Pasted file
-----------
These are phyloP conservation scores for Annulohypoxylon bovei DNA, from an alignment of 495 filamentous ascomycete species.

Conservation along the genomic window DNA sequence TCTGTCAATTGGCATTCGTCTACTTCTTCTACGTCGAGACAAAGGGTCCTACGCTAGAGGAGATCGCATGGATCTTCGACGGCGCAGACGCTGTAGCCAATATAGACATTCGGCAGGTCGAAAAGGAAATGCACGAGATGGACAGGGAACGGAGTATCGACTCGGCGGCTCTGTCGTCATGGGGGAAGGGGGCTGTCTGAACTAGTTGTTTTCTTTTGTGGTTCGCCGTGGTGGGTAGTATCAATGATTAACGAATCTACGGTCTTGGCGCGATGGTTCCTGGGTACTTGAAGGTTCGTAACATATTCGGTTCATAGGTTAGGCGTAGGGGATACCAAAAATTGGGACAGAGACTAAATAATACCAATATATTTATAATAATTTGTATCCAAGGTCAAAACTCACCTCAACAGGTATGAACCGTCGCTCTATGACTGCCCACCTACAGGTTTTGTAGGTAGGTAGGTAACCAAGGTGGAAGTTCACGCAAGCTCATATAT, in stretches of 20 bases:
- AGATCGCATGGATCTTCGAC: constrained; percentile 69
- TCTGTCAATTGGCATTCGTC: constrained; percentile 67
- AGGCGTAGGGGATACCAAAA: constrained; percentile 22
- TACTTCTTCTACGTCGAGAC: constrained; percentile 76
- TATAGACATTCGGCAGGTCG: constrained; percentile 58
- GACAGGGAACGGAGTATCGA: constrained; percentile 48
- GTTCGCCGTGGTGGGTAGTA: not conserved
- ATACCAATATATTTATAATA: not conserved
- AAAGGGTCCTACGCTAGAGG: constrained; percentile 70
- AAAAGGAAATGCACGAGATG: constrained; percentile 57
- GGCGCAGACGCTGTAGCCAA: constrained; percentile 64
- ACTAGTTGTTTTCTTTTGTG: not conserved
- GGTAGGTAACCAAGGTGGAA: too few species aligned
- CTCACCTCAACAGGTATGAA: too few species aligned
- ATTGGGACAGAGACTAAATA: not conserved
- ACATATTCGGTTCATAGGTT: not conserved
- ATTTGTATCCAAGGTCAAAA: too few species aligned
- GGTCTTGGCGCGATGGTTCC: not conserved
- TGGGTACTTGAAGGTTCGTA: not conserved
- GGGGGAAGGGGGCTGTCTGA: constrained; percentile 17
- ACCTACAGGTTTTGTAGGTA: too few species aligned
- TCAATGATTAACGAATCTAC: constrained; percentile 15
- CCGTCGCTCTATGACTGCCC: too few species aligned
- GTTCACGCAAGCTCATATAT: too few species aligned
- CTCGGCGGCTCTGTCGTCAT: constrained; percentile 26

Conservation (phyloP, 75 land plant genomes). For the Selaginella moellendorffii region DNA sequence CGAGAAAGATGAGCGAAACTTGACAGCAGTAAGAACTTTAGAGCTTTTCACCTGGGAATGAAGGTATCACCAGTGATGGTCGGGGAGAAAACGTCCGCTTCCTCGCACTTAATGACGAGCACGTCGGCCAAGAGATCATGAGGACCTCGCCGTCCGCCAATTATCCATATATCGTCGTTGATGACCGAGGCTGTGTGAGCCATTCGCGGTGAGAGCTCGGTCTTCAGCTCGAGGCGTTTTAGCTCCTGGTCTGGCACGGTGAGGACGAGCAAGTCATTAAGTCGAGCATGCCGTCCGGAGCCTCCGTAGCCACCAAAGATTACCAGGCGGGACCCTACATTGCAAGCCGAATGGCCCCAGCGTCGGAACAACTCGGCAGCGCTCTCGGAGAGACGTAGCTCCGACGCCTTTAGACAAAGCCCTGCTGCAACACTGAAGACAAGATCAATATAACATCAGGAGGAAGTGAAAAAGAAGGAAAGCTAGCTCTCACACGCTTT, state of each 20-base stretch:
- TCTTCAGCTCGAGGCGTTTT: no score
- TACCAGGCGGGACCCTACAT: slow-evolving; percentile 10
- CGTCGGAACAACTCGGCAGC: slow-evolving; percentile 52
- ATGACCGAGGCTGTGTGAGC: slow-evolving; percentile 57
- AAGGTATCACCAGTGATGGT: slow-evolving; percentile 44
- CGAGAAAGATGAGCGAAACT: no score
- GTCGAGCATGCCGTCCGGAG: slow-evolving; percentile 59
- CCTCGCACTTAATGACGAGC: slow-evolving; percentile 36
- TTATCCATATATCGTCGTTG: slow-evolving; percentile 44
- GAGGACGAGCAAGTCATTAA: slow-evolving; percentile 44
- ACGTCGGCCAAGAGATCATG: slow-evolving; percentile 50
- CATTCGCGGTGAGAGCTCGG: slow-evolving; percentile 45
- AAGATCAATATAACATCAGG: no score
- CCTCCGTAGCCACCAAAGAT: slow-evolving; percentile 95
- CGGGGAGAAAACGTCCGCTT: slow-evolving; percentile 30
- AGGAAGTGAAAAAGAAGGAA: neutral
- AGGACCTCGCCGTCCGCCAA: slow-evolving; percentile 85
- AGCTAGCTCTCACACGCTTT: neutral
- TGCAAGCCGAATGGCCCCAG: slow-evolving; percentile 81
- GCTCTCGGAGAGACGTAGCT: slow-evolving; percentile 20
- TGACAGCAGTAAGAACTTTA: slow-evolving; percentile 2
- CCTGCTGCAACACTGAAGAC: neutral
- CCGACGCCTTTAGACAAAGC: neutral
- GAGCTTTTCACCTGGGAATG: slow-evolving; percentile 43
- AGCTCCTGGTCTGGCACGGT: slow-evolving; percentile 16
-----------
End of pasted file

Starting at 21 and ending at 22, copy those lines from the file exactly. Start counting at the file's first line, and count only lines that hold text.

- TGGGTACTTGAAGGTTCGTA: not conserved
- GGGGGAAGGGGGCTGTCTGA: constrained; percentile 17